Bamboo being used to treat wastewater

Bamboo being used to treat wastewater

Bamboo offers many environmental benefits. It grows quickly, and without the need for any harmful pesticides or fertilizers. It also helps release oxygen into the air - about 35 percent more so than trees. Bamboo can also be used to create a variety of items, like panels, flooring, shelving, cutting boards, bikes and even homes. More recently, however, bamboo is being used to treat wastewater and improve the quality of H2O around the world. Water in rivers, lakes and oceans as well as the drinking and ground water can be polluted. In fact, according to the Environmental Working Group, most drinking water that Americans consume is filled with unwanted contaminants. Some bottled water may even contain contaminants, as a few companies choose not to release the source of their H2O.

Water treatment using bamboo is known as the EU-funded project called Briter-Water. Through the use of bamboo, it's hoped that gray water will be treated. Found most frequently in the food industry, gray water is wastewater that is free of any toxic chemicals. However, gray water can cause bad odors, negatively affect the health of fish and absorb more oxygen in the environment. Through phytoremediation, the bamboo plant can remove those unwanted contaminants in water. The process occurs through filtration. The filtration system goes through the soil of a plantation, which helps remove certain organisms in the water.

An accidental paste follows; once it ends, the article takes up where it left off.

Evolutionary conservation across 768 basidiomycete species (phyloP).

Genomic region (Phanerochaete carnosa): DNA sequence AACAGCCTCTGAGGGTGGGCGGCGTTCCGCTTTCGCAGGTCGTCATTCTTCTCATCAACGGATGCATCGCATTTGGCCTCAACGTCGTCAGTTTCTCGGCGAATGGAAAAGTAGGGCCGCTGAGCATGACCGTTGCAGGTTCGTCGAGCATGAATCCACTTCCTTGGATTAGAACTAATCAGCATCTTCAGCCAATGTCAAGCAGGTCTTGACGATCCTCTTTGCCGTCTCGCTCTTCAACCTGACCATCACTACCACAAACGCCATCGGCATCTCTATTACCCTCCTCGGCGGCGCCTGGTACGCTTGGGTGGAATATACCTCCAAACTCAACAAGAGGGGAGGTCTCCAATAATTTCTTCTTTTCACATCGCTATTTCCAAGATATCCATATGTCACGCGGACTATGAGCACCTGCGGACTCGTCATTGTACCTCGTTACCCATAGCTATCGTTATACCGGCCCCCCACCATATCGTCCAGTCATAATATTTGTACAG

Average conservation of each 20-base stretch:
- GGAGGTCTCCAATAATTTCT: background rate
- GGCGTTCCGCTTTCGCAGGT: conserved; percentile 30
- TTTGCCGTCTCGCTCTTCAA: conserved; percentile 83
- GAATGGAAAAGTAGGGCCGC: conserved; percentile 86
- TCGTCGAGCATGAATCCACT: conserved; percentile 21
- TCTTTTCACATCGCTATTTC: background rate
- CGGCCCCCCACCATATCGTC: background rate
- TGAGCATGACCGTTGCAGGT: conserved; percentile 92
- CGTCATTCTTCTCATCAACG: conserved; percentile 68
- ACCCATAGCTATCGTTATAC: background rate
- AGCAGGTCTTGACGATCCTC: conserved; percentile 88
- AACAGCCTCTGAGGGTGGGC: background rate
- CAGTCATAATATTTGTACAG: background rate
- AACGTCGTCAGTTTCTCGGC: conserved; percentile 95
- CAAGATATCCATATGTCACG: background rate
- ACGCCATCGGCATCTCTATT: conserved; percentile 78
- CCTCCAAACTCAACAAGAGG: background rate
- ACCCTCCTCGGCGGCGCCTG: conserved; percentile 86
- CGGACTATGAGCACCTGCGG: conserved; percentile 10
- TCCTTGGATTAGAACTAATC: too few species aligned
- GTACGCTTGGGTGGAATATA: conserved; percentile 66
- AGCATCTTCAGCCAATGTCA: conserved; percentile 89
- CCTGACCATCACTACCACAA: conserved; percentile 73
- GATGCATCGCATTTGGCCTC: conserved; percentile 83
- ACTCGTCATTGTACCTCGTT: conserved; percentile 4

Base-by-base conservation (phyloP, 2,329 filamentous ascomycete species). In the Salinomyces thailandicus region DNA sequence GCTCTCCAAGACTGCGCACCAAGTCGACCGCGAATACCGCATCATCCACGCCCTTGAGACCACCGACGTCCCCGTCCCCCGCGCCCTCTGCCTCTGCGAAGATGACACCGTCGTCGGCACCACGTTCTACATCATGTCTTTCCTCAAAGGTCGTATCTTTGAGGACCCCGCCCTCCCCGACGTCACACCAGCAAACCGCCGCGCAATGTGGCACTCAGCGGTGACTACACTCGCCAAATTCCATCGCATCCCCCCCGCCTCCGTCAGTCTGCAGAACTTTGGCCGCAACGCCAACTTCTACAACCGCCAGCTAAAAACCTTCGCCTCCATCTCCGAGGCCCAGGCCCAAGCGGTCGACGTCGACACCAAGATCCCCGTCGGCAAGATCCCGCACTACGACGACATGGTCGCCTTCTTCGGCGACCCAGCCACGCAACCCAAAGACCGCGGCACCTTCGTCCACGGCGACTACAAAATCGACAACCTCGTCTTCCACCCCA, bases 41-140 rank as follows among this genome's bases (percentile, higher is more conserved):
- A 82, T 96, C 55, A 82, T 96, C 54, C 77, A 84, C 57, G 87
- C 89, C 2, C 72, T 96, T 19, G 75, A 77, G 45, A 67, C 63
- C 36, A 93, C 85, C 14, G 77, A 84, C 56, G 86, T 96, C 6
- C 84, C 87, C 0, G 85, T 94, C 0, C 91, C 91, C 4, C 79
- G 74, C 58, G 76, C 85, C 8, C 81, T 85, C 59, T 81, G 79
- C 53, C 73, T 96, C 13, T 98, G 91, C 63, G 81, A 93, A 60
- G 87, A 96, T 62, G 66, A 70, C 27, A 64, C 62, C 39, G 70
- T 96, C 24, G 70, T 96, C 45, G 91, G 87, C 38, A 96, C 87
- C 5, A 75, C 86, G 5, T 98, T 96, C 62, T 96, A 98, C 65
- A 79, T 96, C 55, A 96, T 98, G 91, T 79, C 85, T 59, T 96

This bamboo filtration system has even been installed for some homes. One dwelling in Cape Cod uses bamboo and a  polyethylene-lined garden bed in order to filter gray water. Not only does this system help to deliver cleaner water to those living in the home, it helps homeowners save money as well. In fact, it came with a price tag that was about $30,000 less than a common septic-and-mound system.